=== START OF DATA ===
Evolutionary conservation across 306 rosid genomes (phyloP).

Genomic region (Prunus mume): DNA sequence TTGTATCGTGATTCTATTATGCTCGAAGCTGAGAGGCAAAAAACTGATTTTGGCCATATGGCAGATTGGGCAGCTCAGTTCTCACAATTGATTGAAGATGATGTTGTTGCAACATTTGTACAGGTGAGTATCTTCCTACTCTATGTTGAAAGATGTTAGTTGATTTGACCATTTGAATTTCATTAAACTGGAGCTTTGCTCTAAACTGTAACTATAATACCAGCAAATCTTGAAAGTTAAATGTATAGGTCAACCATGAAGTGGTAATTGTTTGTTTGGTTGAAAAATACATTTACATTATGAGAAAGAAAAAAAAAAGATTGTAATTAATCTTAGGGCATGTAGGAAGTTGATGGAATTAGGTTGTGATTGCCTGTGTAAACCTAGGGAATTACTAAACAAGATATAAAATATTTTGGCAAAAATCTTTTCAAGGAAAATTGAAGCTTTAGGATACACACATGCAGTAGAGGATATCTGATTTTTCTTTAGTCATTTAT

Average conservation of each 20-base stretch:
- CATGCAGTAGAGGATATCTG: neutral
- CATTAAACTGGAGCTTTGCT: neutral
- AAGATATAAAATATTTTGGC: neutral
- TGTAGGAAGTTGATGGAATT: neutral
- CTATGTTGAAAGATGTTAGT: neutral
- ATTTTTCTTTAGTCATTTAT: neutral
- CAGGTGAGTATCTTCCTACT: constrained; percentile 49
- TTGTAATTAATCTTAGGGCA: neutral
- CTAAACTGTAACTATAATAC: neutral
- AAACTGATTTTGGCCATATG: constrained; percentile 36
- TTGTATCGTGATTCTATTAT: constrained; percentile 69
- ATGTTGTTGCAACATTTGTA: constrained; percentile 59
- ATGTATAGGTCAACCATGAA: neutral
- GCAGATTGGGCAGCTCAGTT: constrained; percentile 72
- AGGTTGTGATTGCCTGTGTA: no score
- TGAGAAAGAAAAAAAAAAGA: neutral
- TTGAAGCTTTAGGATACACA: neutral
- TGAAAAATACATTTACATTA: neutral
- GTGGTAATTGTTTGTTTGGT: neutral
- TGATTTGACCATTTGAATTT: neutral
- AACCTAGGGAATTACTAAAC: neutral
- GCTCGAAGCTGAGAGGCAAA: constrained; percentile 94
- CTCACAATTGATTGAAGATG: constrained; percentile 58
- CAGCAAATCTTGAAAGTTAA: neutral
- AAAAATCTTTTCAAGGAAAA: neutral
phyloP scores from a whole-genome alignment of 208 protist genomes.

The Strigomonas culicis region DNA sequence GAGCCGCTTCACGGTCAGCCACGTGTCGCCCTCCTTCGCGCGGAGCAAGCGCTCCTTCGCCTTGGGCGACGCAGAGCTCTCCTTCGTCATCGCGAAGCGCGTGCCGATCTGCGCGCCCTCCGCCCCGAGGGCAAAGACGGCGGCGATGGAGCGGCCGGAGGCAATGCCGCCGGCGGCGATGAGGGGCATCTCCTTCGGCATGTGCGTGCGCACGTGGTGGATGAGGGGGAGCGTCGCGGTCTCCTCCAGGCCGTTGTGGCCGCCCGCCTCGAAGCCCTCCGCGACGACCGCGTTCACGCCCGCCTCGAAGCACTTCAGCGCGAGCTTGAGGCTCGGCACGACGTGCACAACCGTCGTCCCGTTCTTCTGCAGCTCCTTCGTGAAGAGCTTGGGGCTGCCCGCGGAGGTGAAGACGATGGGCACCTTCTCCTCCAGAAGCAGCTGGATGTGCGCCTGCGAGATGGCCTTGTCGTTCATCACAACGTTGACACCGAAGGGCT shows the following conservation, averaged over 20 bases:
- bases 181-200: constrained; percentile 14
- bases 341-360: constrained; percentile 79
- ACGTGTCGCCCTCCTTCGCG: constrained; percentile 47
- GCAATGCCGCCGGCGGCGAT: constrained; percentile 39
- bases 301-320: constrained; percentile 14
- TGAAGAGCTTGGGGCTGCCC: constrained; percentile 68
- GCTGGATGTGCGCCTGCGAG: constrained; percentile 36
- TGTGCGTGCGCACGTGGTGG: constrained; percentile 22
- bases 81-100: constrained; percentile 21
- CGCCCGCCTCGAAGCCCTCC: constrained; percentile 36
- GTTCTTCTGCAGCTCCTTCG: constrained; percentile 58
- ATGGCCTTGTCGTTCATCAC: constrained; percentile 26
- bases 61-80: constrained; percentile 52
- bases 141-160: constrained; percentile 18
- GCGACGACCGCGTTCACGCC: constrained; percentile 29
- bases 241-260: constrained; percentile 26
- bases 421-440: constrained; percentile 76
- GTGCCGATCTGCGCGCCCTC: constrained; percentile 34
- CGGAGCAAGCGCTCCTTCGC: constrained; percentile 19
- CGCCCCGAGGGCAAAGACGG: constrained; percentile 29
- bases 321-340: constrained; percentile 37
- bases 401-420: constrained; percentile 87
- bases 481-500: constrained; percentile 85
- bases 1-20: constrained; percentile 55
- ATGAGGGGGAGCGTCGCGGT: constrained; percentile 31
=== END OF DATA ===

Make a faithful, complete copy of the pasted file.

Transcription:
Evolutionary conservation across 306 rosid genomes (phyloP).

Genomic region (Prunus mume): DNA sequence TTGTATCGTGATTCTATTATGCTCGAAGCTGAGAGGCAAAAAACTGATTTTGGCCATATGGCAGATTGGGCAGCTCAGTTCTCACAATTGATTGAAGATGATGTTGTTGCAACATTTGTACAGGTGAGTATCTTCCTACTCTATGTTGAAAGATGTTAGTTGATTTGACCATTTGAATTTCATTAAACTGGAGCTTTGCTCTAAACTGTAACTATAATACCAGCAAATCTTGAAAGTTAAATGTATAGGTCAACCATGAAGTGGTAATTGTTTGTTTGGTTGAAAAATACATTTACATTATGAGAAAGAAAAAAAAAAGATTGTAATTAATCTTAGGGCATGTAGGAAGTTGATGGAATTAGGTTGTGATTGCCTGTGTAAACCTAGGGAATTACTAAACAAGATATAAAATATTTTGGCAAAAATCTTTTCAAGGAAAATTGAAGCTTTAGGATACACACATGCAGTAGAGGATATCTGATTTTTCTTTAGTCATTTAT

Average conservation of each 20-base stretch:
- CATGCAGTAGAGGATATCTG: neutral
- CATTAAACTGGAGCTTTGCT: neutral
- AAGATATAAAATATTTTGGC: neutral
- TGTAGGAAGTTGATGGAATT: neutral
- CTATGTTGAAAGATGTTAGT: neutral
- ATTTTTCTTTAGTCATTTAT: neutral
- CAGGTGAGTATCTTCCTACT: constrained; percentile 49
- TTGTAATTAATCTTAGGGCA: neutral
- CTAAACTGTAACTATAATAC: neutral
- AAACTGATTTTGGCCATATG: constrained; percentile 36
- TTGTATCGTGATTCTATTAT: constrained; percentile 69
- ATGTTGTTGCAACATTTGTA: constrained; percentile 59
- ATGTATAGGTCAACCATGAA: neutral
- GCAGATTGGGCAGCTCAGTT: constrained; percentile 72
- AGGTTGTGATTGCCTGTGTA: no score
- TGAGAAAGAAAAAAAAAAGA: neutral
- TTGAAGCTTTAGGATACACA: neutral
- TGAAAAATACATTTACATTA: neutral
- GTGGTAATTGTTTGTTTGGT: neutral
- TGATTTGACCATTTGAATTT: neutral
- AACCTAGGGAATTACTAAAC: neutral
- GCTCGAAGCTGAGAGGCAAA: constrained; percentile 94
- CTCACAATTGATTGAAGATG: constrained; percentile 58
- CAGCAAATCTTGAAAGTTAA: neutral
- AAAAATCTTTTCAAGGAAAA: neutral
phyloP scores from a whole-genome alignment of 208 protist genomes.

The Strigomonas culicis region DNA sequence GAGCCGCTTCACGGTCAGCCACGTGTCGCCCTCCTTCGCGCGGAGCAAGCGCTCCTTCGCCTTGGGCGACGCAGAGCTCTCCTTCGTCATCGCGAAGCGCGTGCCGATCTGCGCGCCCTCCGCCCCGAGGGCAAAGACGGCGGCGATGGAGCGGCCGGAGGCAATGCCGCCGGCGGCGATGAGGGGCATCTCCTTCGGCATGTGCGTGCGCACGTGGTGGATGAGGGGGAGCGTCGCGGTCTCCTCCAGGCCGTTGTGGCCGCCCGCCTCGAAGCCCTCCGCGACGACCGCGTTCACGCCCGCCTCGAAGCACTTCAGCGCGAGCTTGAGGCTCGGCACGACGTGCACAACCGTCGTCCCGTTCTTCTGCAGCTCCTTCGTGAAGAGCTTGGGGCTGCCCGCGGAGGTGAAGACGATGGGCACCTTCTCCTCCAGAAGCAGCTGGATGTGCGCCTGCGAGATGGCCTTGTCGTTCATCACAACGTTGACACCGAAGGGCT shows the following conservation, averaged over 20 bases:
- bases 181-200: constrained; percentile 14
- bases 341-360: constrained; percentile 79
- ACGTGTCGCCCTCCTTCGCG: constrained; percentile 47
- GCAATGCCGCCGGCGGCGAT: constrained; percentile 39
- bases 301-320: constrained; percentile 14
- TGAAGAGCTTGGGGCTGCCC: constrained; percentile 68
- GCTGGATGTGCGCCTGCGAG: constrained; percentile 36
- TGTGCGTGCGCACGTGGTGG: constrained; percentile 22
- bases 81-100: constrained; percentile 21
- CGCCCGCCTCGAAGCCCTCC: constrained; percentile 36
- GTTCTTCTGCAGCTCCTTCG: constrained; percentile 58
- ATGGCCTTGTCGTTCATCAC: constrained; percentile 26
- bases 61-80: constrained; percentile 52
- bases 141-160: constrained; percentile 18
- GCGACGACCGCGTTCACGCC: constrained; percentile 29
- bases 241-260: constrained; percentile 26
- bases 421-440: constrained; percentile 76
- GTGCCGATCTGCGCGCCCTC: constrained; percentile 34
- CGGAGCAAGCGCTCCTTCGC: constrained; percentile 19
- CGCCCCGAGGGCAAAGACGG: constrained; percentile 29
- bases 321-340: constrained; percentile 37
- bases 401-420: constrained; percentile 87
- bases 481-500: constrained; percentile 85
- bases 1-20: constrained; percentile 55
- ATGAGGGGGAGCGTCGCGGT: constrained; percentile 31